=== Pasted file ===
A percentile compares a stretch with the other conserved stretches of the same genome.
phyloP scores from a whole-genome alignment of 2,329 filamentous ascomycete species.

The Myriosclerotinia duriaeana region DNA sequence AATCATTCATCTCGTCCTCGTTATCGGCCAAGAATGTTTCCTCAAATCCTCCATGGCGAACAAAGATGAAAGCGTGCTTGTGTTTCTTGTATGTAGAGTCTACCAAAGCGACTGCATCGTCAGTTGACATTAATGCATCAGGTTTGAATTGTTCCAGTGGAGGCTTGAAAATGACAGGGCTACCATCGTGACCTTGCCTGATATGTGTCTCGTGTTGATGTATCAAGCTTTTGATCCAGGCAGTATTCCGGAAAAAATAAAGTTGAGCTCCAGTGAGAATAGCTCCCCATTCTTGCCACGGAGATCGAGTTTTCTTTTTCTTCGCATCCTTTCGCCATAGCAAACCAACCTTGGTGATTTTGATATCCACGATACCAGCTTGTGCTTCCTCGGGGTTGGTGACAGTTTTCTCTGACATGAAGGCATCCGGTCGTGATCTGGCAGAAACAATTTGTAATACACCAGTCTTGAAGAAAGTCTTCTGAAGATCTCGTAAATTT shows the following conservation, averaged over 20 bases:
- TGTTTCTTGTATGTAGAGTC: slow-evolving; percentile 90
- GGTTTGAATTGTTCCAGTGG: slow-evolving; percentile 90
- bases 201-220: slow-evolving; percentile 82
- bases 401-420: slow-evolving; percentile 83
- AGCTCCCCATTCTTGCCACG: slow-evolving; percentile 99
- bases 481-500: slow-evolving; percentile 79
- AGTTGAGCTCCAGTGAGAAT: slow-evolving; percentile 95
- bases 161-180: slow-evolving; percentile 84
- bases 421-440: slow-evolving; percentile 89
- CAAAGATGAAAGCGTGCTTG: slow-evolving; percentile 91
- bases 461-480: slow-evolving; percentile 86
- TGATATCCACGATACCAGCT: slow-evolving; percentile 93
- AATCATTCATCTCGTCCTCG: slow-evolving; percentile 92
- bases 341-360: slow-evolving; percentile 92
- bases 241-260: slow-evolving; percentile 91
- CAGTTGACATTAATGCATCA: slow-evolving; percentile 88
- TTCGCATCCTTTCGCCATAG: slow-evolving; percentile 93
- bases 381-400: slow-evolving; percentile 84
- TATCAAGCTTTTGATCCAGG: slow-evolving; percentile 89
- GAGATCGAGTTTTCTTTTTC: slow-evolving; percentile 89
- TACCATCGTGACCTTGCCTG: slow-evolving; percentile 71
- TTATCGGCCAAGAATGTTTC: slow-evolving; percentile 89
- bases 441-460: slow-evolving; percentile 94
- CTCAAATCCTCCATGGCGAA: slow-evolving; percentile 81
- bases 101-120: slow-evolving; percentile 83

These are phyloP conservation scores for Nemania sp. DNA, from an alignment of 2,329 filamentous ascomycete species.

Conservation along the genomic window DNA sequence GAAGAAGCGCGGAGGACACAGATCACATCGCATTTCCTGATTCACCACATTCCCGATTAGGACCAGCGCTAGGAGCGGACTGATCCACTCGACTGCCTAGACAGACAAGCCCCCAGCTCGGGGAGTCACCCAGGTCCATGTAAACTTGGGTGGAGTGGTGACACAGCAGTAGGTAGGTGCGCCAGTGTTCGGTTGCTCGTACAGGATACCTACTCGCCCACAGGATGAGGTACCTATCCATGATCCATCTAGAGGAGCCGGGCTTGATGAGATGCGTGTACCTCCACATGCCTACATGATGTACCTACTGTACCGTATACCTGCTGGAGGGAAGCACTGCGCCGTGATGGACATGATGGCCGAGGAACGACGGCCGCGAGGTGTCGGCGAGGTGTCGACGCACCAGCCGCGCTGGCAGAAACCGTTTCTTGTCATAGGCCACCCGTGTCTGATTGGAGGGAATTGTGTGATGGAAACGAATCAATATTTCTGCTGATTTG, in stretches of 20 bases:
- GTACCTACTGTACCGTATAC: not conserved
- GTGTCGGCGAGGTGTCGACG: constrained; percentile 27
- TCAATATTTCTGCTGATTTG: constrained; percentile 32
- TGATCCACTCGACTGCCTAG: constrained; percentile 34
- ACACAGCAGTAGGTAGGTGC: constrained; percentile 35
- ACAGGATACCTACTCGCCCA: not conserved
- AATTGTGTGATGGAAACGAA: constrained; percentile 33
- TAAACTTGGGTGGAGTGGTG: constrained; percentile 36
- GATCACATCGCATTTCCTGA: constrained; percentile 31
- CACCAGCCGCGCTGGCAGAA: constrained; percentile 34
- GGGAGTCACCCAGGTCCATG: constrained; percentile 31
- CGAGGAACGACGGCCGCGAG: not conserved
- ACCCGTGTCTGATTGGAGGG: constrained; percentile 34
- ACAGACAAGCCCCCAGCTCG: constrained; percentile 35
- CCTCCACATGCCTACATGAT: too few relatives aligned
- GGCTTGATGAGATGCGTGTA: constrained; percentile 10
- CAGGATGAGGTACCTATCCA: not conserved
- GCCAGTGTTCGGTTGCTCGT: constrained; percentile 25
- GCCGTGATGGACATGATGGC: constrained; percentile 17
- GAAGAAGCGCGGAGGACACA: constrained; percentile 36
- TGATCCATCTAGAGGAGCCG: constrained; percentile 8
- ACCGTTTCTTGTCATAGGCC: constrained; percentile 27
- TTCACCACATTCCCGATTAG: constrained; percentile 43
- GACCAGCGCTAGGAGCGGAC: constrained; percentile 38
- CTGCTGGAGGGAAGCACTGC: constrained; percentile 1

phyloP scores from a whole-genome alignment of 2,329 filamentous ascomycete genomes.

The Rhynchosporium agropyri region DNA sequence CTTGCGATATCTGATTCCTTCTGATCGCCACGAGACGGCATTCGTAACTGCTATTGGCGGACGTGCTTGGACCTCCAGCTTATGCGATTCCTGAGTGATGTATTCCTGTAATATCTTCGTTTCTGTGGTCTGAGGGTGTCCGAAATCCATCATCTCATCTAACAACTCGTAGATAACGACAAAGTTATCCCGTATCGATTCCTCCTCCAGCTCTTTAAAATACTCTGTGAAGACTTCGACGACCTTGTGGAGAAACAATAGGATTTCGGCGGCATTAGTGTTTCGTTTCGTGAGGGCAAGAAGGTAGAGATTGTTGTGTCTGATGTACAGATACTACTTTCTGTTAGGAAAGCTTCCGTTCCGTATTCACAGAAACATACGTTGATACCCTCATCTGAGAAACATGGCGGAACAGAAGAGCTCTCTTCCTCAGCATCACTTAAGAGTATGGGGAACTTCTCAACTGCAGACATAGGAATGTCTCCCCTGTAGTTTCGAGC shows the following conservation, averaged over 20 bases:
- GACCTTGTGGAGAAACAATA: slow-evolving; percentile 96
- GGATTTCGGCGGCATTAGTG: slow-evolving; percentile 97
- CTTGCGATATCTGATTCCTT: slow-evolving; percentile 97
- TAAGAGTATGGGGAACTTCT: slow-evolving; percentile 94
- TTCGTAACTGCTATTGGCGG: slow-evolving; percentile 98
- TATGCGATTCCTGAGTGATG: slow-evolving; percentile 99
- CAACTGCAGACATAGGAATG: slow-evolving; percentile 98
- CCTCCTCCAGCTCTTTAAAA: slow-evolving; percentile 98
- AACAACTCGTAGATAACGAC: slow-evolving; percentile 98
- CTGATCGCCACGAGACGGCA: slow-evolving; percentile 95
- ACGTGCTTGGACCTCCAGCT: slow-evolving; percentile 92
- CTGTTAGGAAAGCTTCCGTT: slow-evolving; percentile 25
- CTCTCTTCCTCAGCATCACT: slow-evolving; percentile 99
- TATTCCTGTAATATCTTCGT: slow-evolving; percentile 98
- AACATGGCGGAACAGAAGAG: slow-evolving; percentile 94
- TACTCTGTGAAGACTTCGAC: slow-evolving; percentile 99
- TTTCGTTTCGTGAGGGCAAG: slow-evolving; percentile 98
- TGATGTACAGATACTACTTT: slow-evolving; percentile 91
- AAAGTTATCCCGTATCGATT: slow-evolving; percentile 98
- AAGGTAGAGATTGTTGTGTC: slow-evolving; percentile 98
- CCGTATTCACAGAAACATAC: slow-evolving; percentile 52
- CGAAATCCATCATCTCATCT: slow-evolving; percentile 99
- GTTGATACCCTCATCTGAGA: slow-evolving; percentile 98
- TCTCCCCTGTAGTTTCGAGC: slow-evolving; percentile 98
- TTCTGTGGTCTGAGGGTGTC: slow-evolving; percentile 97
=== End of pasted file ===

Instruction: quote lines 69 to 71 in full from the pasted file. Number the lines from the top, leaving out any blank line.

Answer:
- CTGTTAGGAAAGCTTCCGTT: slow-evolving; percentile 25
- CTCTCTTCCTCAGCATCACT: slow-evolving; percentile 99
- TATTCCTGTAATATCTTCGT: slow-evolving; percentile 98